Even before the national conversation about broad student loan forgiveness began, forgiveness was a core component of student lending in the US. Official forecasts (PDF) estimate that through income-driven repayment (IDR) programs, the federal government will forgive $207 billion of student loans over the next 10 years. But many borrowers who would be eligible for forgiveness still struggle to stay current on their loans, with more than five million in default and another three million behind on their payments at the end of 2019.
Current borrowers can have their loans forgiven through IDR programs, which require paying a fixed percentage of income—usually 10 percent—for 10–25 years, after which the government forgives the remaining debt. On the campaign trail, President Biden proposed to make this system more generous by reducing the share of income paid from 10 to 5 percent. But this proposal and others like it do little to address the fact that many borrowers who could benefit do not enroll in IDR and that for borrowers with low-incomes, holding an ever-growing debt balance for decades can be a financial and psychological burden, even if that debt is eventually forgiven.
Borrowers need more help accessing affordable repayment plans
An opt-in system of IDR cannot protect borrowers from unaffordable payments if they don’t know about it, and most college students are unaware IDR exists. In 2015–16, only 43 percent of undergraduates with loans reported being aware of IDR. That number was slightly higher among four-year undergraduates but still short of a majority (49 percent, compared with 39 percent of first-year students).
It may not be surprising, then, that when borrowers have trouble making payments because their incomes are low, they are more likely to not make payments at all than to use IDR. In addition to borrowers who are delinquent or default on their loans, millions more choose deferment or forbearance options that allow them to stop making payments but don’t count toward forgiveness.
Proactive outreach to borrowers from the moment students take their first loan can help raise awareness, as can more effective outreach by servicers. But even when borrowers know about IDR, the process of annually recertifying income can present a barrier, particularly for borrowers experiencing poverty or other forms of significant stress. If IDR is going to be an integral part of the student lending system, policymakers should consider making it the default option or automatically enrolling some or all borrowers.
Loan payments could be made automatically through tax-withholding systems so payments adjust with income and job changes without requiring any action by the borrower, as is the case in Australia and England. Short of such a fully automatic system, policymakers could experiment with automatically recertifying IDR participants using their annual tax data, or they could make more frequent adjustments to payments using earnings data collected by the US Social Security Administration or unemployment insurance agencies.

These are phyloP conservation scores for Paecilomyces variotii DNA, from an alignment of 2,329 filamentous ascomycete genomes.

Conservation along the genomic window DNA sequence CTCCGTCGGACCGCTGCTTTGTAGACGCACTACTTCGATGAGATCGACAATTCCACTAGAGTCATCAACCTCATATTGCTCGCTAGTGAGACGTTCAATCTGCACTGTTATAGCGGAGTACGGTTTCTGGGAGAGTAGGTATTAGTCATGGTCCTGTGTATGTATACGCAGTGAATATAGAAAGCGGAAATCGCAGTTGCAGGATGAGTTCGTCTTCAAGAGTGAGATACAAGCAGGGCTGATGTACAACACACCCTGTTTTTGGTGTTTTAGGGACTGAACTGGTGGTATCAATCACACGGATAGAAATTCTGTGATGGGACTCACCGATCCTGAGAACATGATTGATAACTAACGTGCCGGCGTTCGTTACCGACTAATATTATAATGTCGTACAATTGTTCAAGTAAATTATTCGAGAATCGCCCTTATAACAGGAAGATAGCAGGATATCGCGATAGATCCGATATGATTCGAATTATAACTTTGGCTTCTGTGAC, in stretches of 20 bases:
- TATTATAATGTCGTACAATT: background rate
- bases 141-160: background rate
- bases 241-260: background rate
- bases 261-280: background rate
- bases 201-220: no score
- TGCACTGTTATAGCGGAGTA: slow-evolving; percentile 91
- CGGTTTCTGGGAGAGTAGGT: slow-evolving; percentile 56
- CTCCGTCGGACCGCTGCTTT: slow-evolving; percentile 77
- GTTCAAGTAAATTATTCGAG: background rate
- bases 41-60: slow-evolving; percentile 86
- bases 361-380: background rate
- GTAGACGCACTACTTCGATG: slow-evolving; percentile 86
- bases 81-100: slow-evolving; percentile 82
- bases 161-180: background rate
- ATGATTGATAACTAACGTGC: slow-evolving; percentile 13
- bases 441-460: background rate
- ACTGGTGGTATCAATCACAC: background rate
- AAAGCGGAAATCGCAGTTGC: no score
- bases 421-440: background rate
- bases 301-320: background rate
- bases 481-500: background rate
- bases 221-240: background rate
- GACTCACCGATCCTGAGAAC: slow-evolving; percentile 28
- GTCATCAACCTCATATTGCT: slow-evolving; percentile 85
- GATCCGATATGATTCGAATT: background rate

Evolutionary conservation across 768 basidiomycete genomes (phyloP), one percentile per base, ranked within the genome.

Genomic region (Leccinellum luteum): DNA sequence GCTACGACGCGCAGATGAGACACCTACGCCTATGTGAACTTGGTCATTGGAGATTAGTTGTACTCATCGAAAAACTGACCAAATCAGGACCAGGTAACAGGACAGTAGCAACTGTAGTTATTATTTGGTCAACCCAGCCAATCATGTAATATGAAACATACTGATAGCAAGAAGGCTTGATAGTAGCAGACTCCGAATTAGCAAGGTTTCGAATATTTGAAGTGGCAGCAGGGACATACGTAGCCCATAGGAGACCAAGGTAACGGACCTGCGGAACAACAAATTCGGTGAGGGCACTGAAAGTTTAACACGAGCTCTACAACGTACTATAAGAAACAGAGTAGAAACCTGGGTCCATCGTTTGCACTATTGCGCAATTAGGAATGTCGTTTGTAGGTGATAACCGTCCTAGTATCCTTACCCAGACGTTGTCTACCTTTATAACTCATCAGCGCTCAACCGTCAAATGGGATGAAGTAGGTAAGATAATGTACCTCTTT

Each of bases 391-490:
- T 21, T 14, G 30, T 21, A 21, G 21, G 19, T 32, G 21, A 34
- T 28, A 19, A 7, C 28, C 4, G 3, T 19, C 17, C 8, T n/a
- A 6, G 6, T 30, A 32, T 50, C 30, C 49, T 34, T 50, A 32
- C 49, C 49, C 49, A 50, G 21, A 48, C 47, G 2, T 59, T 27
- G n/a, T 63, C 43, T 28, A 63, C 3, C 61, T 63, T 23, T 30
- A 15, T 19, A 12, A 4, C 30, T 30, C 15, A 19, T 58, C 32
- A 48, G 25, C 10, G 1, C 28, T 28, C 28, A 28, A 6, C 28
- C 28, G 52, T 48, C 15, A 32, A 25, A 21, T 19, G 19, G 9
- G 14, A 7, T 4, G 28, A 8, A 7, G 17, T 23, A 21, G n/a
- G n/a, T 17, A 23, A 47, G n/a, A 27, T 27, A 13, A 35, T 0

For some borrowers, 20 years is too long to wait for forgiveness
IDR is an elegant solution in theory, but the version in current policy can be demoralizing for many borrowers. Imagine a low-income borrower with $10,000 of debt who is not required to make any payments. This person will have to recertify their income 20 times, and by the time the debt is forgiven, the $10,000 initial debt will have grown to more than $17,000 at current interest rates. And if Congress doesn’t change the policy, this will be treated as taxable income.
It’s not hard to understand why borrowers may not stay in or never enroll in such a system. Watching your balance increase even as you make payments is more the rule than the exception; the median borrower in IDR who started paying in 2012 owed more than their original balance (PDF) five years later.
Borrowers who are clearly never going to repay their loans—such as those who never completed a credential and have experienced multiple years of low incomes—should not have to complete paperwork proving they are poor every year for two decades. Providing more immediate forgiveness would spare borrowers this headache and save taxpayers money trying to collect loans that will eventually be forgiven anyway.
But borrowers who can afford to pay off some but not all of their accruing interest each month may also find it demoralizing to watch their balances grow, even as they dutifully make the required payments. For these borrowers, providing partial forgiveness over time, rather than all at the end, could be a way to encourage successful participation in IDR. For example, interest could be waived for the lowest-income borrowers so their balances never increase, or a share of the principal could be forgiven after each year of successful IDR participation.
The fundamental tension in IDR lies in having a policy that makes sense for both low-income and relatively high-income borrowers. Policy design features such as interest rates and a long repayment term are needed to keep higher-income borrowers with large debts from gaming the system and getting big handouts, but these same features are punishing, demoralizing, and often unnecessary for low-income borrowers.
The current system, with its largely consistent set of rules for all borrowers, has gotten increasingly generous for doctors and lawyers with $200,000 in debt while continuing to fail struggling borrowers, many with small debts and no degree. For IDR to be an effective part of the solution, significant structural changes are needed to both how payments are collected and how loans are made. These range from automatic collection of payments to ending blank-check borrowing to graduate students, the kinds of wonky reforms that don’t win elections but are needed if student loans are to be an equitable part of US higher education.